I had always been curious about the Baltic countries and visiting them had been at the back of my mind since moving to Azerbaijan in 2007.
Fast forward to 2011 and I’m living in St.Petersburg Russia, due to some silly red tape, I’m forced to leave the country for a month. Not bad, right?
Where better to go than Estonia, Latvia, and Lithuania? My adventures had me wander through all three of those countries, but I stayed the longest in Tallinn, Estonia; 18 days in hostels, on friends mattresses and a Spanish language teacher’s couch.
Must do in Tallinn, Estonia
Tour must be scheduled in advance through website, (7€) but the guides are great and have a divers array of stories to tell about this fascinating hotel that housed a KGB surveillance point. Check the weather forecast,bring your camera, as you’ll have access to the most incredible views of Tallinn.
Open until 2005 with human rights violating conditions, its a fascinating illustration of history-The Germans, Russians and Estonians swapped control of the facility at different points in history.
Tallinn Backpackers Hostel schedules tours often (8€)-only downside is you’ll likely go with a group of mostly drunk backpackers-do make sure you ask the guide lots of questions.
A 3 in 1 hit, Kadirog has one of the best modern art museums I’ve ever been to (and I live near the Hermitage), the presidents palace, and extensive park grounds for walking and picnicking.
Must go in Tallinn, Estonia
Leheema National Park via City Bike
49€. Book a day in advanced and must have 2 people, tours are Mon/Wed/Fri/Sat. Paldeski via City Bike -1€per hour+ 2.00€train ride one way.
The peninsula packs in as much history as possible with everything from ancient fort ruins, stunning cliffs, and crumbling manors to a Soviet era Nuclear training facility.
Walk to it, and look up, you’ll be surprised by what you seek lurking on the gable-the local legend is that the man was peeping into the room of a lovely actress.
Must Eat in Tallinn, Estonia
Germany and Belgian, move over! Estonian Chocolate, though lesser known than the giants of confection from other European cities, is slowly gaining a following among the connoisseurs of this essential food group. Shops abound in the Old Town; many connected to coffee shops. Ah bliss!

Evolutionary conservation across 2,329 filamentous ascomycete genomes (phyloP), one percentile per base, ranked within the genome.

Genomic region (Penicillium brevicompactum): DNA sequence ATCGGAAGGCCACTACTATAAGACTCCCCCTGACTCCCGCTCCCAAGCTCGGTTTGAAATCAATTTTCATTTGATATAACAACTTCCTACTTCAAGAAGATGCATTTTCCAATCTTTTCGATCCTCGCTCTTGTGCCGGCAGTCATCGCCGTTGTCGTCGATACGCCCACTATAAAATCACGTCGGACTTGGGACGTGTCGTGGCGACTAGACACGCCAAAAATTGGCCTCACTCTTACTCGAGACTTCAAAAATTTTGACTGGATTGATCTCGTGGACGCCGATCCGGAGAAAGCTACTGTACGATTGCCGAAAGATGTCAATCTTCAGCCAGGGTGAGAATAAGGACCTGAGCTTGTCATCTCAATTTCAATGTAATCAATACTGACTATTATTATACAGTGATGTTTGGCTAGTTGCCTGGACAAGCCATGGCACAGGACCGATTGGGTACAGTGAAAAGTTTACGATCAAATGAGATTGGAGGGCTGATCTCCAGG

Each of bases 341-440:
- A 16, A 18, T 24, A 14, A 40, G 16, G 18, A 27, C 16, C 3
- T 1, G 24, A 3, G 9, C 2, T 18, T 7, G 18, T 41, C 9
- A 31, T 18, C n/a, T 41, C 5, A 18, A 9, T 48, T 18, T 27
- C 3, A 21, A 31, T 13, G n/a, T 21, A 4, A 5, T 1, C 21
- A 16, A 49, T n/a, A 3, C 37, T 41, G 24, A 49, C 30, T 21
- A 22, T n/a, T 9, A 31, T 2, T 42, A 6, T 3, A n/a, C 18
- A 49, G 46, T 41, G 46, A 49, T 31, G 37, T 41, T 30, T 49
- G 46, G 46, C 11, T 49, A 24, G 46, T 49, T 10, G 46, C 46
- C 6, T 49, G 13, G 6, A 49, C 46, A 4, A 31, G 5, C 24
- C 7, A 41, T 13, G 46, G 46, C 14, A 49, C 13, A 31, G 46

The Estonians have taken the empty palette of Bilini and made it fantastic! Fillings can be everything from fresh strawberries and cream to chanterelles and blue cheese (a personal favorite, not for diet conscious!)
Ask a few residents where they recommend to sample bilini, as you will likely get several different answers and thus have the opportunity to indulge in the many varieties.
Clear broth, with delicate chunks of salmon and a dollop of cream. Tasty enough to convince the most ardent fish soup hater. (That would be me!)
Purchased from the street wagons, and wrapped in a bit of paper, these nuts are roasted in a sugary/caramel topping that means you basically hoover the package in glee.
No visit to Estonia is complete without tasting the local beer. As I prefer my drinks to be of the wine/liquor variety, my opinion on Saku is: OK. But why drink beer when you can imbibe a delicious berry gin called Saare D Inn?
Cultural tips for Traveling in Estonia
Estonian people culturally are not as ‘smiley’ as Americans, but don’t think for a moment they are not friendly, a few polite words will get you far, as especially in the Old Town they are used to foreigners being rude and drunk.
Jõudu tööle!: Power to your work! Keep Going!
Terviseks : Cheers! Health!
Cheap travel tips for Estonia
Go in Autumn! Off-season tickets are almost 1/2 the price (hotels, bike rental, tours etc) sure the weather isn’t the warmest, but less crowds, lots of sun, truly lovely colors and great atmosphere.
Bring your computer, Tallinn prides itself on being the most wired city in the world and…it is! Happy hours and Business Lunches are common in the Old Town, so if I wanted to eat out, I’d do lunch instead of dinner and found a place with 1€ tap beer.
In my experience, In Your Pocket guides are the most reliable and can be printed from the internet.
Most places take credit cards. The exchange counter at the bus station (at time of writing) charged a ridiculous high fee; it’s wise to search for a no-commission exchange counter-I remember finding one at Vuru Shopping Center.
Airbnb is cheaper and more authentic than a hotel, nicer than a hostel. Here’s a two-bedroom apartment for $48 a night and here’s a four-bedroom apartment (with a sauna!) for $92! If you’ve never used Airbnb before, here’s a $40 credit towards your first booking!
Have any of you been to Estonia? Any questions for Colleen?
P.S. My minimalist travel makeup bag – only 3 products!